The power in men’s tennis could be about to shift firmly towards Andy Murray. The British number one comes into the final major of the 2012 season on the back of an annihilation of Roger Federer in the Olympics final only three weeks ago. For those who question Federer’s desire in that match, I suggest they read any of the Swiss maestro’s interviews from the previous four years – London 2012 was one of his biggest motivations for continuing at the top of the game and his failure to win a Singles Gold medal will undoubtedly rank as one of the bigger disappointments of his glittering career when he finally hangs up his racket. The plain and simple truth is that Murray outplayed Federer with a ruthless display of aggressive tennis, just 48 hours after seeing off Novak Djokovic in straight sets, albeit in a best-of-3-sets match. This, coupled with his run to the Wimbledon final earlier in the summer, has now given Murray the self-belief that he belongs with these guys at the very very top in the greatest era of men’s tennis.
I have been one of Andy Murray’s biggest critics over the years. His rise to the top was filled with missed opportunities and shock defeats in Grand Slams to players that he should never have lost to. There was a stage approximately 18-24 months ago where he looked like his career had already peaked. Djokovic and Nadal were disappearing into the distance, with Federer hanging onto his younger counterparts’ tailcoats. Drastic action was needed by Murray and it came earlier this year in the shock appointment of the dour Czech Ivan Lendl as his coach. Opinion was divided at the time as to whether this was inspired choosing or a desperate lunge to the bar in the last chance saloon. The truth probably lies somewhere in between the two. Lendl knows from his own playing career that patience can be the key; he was the same age as Murray is when he won his first Grand Slam and he went on to win a number. Murray saw something in Lendl which other players haven’t seen – this was the Swede’s first coaching appointment, a full 17 years after he retired from the game. Whilst neither would win a happiness contest, it seems that the dour cocktail is proving a positive one and less people than normal would bet against Murray lifting the US Open trophy in a fortnight’s time. Who knows, if that happens we may even get a smile from the both of them? One smile, not two, let’s not get too carried away.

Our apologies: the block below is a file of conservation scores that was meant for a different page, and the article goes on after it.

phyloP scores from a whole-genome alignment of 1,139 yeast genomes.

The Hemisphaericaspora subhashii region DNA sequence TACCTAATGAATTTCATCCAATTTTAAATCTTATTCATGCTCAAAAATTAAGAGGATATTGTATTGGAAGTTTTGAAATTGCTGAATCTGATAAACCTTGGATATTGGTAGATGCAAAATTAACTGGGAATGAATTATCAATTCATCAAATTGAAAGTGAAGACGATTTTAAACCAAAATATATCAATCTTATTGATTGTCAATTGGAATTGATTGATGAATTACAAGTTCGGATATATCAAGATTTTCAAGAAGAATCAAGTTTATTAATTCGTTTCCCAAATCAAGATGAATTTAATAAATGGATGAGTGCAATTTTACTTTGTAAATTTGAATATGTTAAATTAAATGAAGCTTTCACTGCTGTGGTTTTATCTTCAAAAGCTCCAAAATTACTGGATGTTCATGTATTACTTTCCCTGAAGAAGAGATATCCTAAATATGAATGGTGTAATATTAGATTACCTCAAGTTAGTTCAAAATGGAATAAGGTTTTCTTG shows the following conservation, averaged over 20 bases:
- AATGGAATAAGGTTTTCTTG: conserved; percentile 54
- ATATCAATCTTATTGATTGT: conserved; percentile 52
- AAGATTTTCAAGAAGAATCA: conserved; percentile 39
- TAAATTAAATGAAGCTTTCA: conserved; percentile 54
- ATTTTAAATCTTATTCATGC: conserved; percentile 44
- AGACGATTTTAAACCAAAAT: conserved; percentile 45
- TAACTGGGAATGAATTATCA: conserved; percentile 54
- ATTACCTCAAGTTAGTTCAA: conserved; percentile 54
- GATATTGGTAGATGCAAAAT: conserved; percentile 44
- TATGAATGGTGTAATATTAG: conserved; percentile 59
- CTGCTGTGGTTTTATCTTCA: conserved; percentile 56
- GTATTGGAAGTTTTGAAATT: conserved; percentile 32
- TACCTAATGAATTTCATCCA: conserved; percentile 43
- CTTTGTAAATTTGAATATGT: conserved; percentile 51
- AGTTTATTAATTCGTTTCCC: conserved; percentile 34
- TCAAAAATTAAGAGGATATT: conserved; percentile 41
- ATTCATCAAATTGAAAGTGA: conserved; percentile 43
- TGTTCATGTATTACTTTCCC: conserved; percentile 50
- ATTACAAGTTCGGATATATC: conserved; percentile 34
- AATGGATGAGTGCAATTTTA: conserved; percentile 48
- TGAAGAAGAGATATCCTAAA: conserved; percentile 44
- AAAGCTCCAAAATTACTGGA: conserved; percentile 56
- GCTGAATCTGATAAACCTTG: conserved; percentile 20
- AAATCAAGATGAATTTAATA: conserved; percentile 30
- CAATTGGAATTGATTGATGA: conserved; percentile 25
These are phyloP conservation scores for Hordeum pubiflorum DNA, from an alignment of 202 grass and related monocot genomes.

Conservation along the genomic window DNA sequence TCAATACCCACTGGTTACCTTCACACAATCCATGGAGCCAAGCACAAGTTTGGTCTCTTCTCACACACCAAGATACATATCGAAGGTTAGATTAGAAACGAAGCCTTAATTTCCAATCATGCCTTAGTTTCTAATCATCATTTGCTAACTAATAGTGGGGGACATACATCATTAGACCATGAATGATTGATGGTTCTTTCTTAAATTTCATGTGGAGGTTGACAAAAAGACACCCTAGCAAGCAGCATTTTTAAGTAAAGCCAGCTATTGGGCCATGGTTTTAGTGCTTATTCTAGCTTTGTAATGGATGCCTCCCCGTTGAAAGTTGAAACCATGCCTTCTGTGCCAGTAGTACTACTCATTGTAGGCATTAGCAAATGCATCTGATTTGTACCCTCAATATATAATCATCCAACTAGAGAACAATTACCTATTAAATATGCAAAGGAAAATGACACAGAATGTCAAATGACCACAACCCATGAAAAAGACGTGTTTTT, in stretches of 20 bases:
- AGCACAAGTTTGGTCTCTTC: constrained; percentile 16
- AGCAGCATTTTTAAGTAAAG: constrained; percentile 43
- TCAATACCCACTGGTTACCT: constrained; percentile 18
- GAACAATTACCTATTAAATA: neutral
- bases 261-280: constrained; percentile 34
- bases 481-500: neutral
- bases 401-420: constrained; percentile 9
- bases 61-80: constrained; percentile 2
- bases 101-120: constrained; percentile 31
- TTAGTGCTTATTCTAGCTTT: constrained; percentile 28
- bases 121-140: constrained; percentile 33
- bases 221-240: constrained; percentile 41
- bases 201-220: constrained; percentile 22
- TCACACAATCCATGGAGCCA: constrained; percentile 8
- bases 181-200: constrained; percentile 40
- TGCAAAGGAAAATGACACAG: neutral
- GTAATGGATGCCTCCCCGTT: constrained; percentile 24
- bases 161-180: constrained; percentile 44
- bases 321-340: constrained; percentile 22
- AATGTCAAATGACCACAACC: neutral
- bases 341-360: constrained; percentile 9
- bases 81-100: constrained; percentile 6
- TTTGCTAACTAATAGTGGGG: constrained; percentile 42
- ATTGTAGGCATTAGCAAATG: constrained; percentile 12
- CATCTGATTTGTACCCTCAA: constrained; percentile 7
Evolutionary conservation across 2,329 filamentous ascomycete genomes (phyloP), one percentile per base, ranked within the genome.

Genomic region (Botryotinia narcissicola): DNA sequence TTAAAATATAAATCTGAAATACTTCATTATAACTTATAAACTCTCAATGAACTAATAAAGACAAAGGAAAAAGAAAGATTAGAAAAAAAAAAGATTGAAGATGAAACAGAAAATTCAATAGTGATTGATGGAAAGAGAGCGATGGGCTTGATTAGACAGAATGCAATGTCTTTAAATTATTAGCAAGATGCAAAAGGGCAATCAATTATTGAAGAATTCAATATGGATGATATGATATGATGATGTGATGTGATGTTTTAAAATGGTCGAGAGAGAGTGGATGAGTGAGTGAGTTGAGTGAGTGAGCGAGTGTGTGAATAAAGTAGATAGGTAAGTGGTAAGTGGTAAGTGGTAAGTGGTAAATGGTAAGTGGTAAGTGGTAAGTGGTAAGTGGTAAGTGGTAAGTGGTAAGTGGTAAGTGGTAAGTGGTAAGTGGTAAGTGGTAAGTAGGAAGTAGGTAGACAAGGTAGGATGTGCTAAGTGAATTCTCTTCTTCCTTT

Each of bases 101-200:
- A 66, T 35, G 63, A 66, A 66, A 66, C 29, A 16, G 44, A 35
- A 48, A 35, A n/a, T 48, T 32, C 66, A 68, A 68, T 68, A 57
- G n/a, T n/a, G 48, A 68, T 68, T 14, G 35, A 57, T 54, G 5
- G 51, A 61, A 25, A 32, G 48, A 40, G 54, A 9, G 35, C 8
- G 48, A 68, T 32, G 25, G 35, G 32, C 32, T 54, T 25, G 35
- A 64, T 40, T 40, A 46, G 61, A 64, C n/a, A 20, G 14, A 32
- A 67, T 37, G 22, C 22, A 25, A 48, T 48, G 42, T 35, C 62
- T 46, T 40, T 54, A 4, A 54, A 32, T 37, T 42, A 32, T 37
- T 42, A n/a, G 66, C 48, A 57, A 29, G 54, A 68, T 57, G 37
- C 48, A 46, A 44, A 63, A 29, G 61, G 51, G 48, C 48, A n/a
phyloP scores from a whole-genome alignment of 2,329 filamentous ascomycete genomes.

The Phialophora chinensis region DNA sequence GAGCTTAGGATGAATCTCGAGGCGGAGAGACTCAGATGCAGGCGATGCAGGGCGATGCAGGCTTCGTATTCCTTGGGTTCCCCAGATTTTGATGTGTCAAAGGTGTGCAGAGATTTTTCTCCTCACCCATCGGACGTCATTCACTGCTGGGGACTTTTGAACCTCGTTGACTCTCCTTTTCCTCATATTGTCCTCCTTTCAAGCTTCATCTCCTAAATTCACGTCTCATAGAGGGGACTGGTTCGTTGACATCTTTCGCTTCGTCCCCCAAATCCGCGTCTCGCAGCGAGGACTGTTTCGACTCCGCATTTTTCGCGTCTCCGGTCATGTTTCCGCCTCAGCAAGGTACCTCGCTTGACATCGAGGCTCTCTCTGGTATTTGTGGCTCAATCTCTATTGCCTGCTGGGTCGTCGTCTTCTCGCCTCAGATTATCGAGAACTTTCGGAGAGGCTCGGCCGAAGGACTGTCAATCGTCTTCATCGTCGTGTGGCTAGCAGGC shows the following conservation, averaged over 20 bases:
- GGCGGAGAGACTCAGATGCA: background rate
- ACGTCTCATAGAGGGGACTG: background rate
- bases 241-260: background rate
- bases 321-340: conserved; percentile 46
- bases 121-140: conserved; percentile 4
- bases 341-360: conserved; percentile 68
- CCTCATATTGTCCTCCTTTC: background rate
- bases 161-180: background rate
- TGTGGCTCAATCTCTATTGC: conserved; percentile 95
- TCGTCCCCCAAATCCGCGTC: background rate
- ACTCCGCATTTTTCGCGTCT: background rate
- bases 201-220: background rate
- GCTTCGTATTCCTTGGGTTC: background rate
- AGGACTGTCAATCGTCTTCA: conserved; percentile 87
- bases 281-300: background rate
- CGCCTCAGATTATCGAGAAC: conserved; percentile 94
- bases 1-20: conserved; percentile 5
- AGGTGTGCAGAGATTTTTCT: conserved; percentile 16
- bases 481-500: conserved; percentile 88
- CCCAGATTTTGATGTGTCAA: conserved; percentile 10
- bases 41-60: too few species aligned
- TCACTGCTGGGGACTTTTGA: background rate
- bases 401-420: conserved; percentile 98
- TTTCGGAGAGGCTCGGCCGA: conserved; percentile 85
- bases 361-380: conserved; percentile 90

Nadal’s absence takes away one of the big obstacles in Murray’s way. I put only Djokovic, Federer and Del Potro as other possible winners. Djokovic will aim to sign off a slightly less successful year (only the Australian Open in the bag this year!) by proving he is still the man to beat on the ATP Tour. Del Potro has history here and looks to be almost back to his best and will prove an incredibly tough not to crack on the hard New York courts. Federer has continued his outstanding summer form into the American season and will expect an appearance in the final. However, Murray stands in his way – your time has come, Andy.
The women’s game desperately needs somebody to take Serena out in a giant-killing act. If somebody can raise their game to their maximum level and beat the dominant younger Williams sister, then the field would be blown open. Get a blanket and throw it over about 8 women if Serena loses somewhere along the line. Maria Sharapova has a shot at the slam where she probably has the most support. Vika Azarenka has a shot at reasserting her number 1 ranking. Petra Kvitova has hit good form at just about the right time for a run in the season’s final major. A word for Maria Kirilenko, who will look to cement her finest season of her career by securing another last four spot and maybe go even further. But it is Kim Clijsters who jumps out as the big value bet here. Kim will retire from tennis for a second and surely final time as soon as she hits her final ball in anger or joy in New York. She will put every ounce of effort she has in her to give this one final shot. She will be the crowd favourite, no doubt, and if Serena is ousted somewhere along the line, the support and emotion may be enough to give Kim the edge over the rest and carry over the line. What is encouraging is that with the obvious exception of Rafael Nadal, all the big players in both events are fit and ready to go. It promises to be a glittering two weeks under the lights of Flushing Meadows. I am lucky to be going over there for the first five days, with the first five sessions being on Ashe Stadium court – this should give me a chance to see most of the main runners and riders up close over the next 7 days, and I will no doubt blog further upon my return. But for now, I will leave you with these words; Andy and Kim – you read it here first!